Three days a week (or so) Mita Harris manages four Historic Places Trust Northland properties. The other two days a week (or so) he is the Far North District Council's cycle trail man on the Hokianga.
I expected someone more outdoorsy, or more bookish and older. At 40, he's tall, handsome, and naturally stylish. There's nothing expensive about what he's wearing - jeans, T-shirt, leather slip-on sandals and corduroy jacket - but he still looks designed.
We meet at Mangungu mission house, which he manages. It stands elevated on wide lawns overlooking the harbour which, 5km west of Horeke, is more like a big, slow river. There is a colonial caretaker's cottage, monument, chapel and portaloo, but the only other sign of human occupation is distant farmland.
Mangungu is not a place name most people are familiar with, but in 1827 it was one of the first places of European settlement and intersection with Maori. It is at one end of the projected 85km Pou Herenga Tai-Twin Coast Cycle Trail, the other end being Opua in the Bay of Islands.
Mita Harris is a man of under-statement, but even he says getting agreement and access over private land for this part of the trail has been difficult. "We're probably looking at 300 metres of structure, fencing and some board walk. That's the easy bit."
Is the cycle trail controversial?
"It is. It's new, it's big, it's one of the bigger projects in this part of the north. The last one would have been the formation of State Highway 1."
The first option was to drop the trail here down the rail corridor built between Okaihau and Rangiahua but abandoned in the 1930s, in part because of landslips and difficult terrain, and most of the railway land sold.
Consent in principle had been obtained when the council put forward its proposal to the Government. When the cycle trail was given the go-ahead, two landowners who saw the benefits of the cycle trail had, at their own expense, swapped land to provide an access road. But there was opposition about stock movement and safety concerns with the track alongside State Highway 1, and discussion ground to a halt.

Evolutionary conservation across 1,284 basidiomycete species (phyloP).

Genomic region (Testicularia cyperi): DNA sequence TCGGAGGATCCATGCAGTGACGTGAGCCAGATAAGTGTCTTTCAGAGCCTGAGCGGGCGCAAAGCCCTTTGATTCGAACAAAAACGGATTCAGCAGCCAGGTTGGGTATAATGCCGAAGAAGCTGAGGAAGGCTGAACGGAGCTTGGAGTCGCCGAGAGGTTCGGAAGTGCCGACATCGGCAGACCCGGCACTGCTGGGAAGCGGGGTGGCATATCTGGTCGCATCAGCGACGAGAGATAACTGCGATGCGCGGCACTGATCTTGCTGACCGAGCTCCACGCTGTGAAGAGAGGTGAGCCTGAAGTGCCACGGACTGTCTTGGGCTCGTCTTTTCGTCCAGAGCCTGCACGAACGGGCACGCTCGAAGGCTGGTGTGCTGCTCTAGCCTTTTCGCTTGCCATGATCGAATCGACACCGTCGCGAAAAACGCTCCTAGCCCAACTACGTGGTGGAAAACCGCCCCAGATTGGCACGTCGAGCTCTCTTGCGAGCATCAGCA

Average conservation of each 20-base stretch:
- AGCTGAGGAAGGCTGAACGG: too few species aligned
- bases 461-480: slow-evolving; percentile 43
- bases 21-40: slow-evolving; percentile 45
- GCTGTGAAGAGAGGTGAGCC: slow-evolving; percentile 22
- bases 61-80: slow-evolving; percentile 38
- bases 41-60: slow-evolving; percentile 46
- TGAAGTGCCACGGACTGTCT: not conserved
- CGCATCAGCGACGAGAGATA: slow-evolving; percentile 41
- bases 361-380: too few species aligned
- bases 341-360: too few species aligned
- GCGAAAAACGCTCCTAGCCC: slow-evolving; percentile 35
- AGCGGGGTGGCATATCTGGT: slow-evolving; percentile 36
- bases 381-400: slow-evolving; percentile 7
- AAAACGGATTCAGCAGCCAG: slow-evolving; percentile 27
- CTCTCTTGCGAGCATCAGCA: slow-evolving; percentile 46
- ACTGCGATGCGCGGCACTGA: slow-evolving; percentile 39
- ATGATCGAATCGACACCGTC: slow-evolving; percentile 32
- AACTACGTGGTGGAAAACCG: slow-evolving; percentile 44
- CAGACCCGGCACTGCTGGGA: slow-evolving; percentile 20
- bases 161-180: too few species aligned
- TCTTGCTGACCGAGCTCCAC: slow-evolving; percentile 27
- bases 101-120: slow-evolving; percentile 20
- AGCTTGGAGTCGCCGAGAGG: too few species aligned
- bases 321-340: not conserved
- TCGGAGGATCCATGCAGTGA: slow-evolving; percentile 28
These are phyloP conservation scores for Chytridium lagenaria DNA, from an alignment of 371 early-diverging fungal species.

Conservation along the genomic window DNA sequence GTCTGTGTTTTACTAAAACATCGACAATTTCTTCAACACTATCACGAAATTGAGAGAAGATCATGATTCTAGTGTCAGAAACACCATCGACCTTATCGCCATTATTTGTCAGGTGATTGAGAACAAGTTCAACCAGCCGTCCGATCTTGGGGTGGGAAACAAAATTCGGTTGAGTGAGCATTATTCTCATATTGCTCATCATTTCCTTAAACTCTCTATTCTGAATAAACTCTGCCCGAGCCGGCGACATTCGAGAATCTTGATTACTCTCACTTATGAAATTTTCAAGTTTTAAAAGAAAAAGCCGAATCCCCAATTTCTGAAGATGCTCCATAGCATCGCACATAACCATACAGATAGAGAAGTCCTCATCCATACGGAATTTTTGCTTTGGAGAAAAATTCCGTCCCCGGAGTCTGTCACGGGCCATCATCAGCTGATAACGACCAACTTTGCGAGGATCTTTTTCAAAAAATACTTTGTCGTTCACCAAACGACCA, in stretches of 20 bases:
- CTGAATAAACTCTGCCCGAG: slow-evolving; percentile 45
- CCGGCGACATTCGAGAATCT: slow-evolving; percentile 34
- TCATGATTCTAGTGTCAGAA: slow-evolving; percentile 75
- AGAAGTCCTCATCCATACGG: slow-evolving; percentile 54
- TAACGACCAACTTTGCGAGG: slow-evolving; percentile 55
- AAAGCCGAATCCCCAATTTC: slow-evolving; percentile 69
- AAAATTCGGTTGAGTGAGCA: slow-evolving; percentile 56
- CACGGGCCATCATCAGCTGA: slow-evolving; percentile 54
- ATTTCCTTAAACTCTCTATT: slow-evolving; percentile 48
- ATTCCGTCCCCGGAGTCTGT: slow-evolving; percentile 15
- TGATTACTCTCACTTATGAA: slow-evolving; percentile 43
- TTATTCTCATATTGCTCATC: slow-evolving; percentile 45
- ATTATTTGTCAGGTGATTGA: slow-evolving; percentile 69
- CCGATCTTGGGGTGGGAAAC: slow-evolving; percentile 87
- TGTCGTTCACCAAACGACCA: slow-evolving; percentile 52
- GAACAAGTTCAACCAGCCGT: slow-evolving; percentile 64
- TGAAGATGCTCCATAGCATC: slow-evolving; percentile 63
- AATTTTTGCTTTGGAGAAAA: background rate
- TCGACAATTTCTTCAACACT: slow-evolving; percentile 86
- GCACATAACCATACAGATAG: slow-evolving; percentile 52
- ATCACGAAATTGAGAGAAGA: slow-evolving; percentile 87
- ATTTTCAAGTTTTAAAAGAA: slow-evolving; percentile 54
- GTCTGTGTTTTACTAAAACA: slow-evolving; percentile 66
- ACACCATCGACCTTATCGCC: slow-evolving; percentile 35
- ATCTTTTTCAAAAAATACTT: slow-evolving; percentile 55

"It's the dynamics of a community," says Harris. "It's like this in rural New Zealand, almost a little bit of separation between different peoples. Some are all for it. Some can see vision. And some are very closed off. I guess they are happy with the same old, same old, everyday slog ... they never really had a forecast in their mind about where we're going socially and economically in this little area of Okaihau, Waihou Valley.
"We need work, we need an economy base - whether they are oblivious to it, I wouldn't have a clue. I've found that quite hard, to try and make people meet up."
Is that a Maori-Pakeha divide? He's a bit hesitant. "I've felt there's still a lot of work to do, put it that way."
Do people get heated? "They do, they get very heated, I'm lucky it's only one or two. You feel everything's warming up. I just breathe slowly and let it out, and it goes away. I don't take it personally. I'll listen. Listen and analyse and think about it later on."
Are you popular around the district? "I hope so."
Earlier this month consensus was reached on an alternative - and less costly - route from Okaihau across private land linking two rural roads. "I've got three landowners on board to start talking and negotiating about what a lease agreement is going to look like for them and for the council," says Harris.
Again, that was the easy part of the job. Progressing along Horeke Rd through the Utakura Valley means reaching agreement with hundreds of Maori land owners.
If anyone can align Maori land ownership with a national goal, it will be someone who can span both sets of values. Mita Harris is quietly confident. "We'll be up and running in 12 months," he says.
Slowly, through public meetings and private conversations, the two worlds are coming together. He has attended a lot of hui and talked to a lot of kuia and kaumatua. "This weekend we've got a meeting on the marae, not about this specifically but I am going to jump on board; it will have a lot of landowners there.
"I've been looking on the computers at Maori Land Court records. The number of landowners is just phenomenal. It's hard work tracking these people down. We're not talking one or two ... I think they're up into the hundreds. Not everyone is going to be spoken to but there needs to be some consensus.
"The ones who live up here are supportive, but a lot of landowners moved away many years ago and there are surnames I've never heard of."
For the six titles in question, spanning about 4km of trail, he has come cross only one trust board. There are different family names, legal entities and ownership structures. If it gets too complicated, he says, the alternative is to bypass the Maori land altogether and detour cyclists on to the road.
But he has whakapapa ties here, he's local and he already has established relationships with many of the Maori and European landowners, one of the reasons he was hired for the job.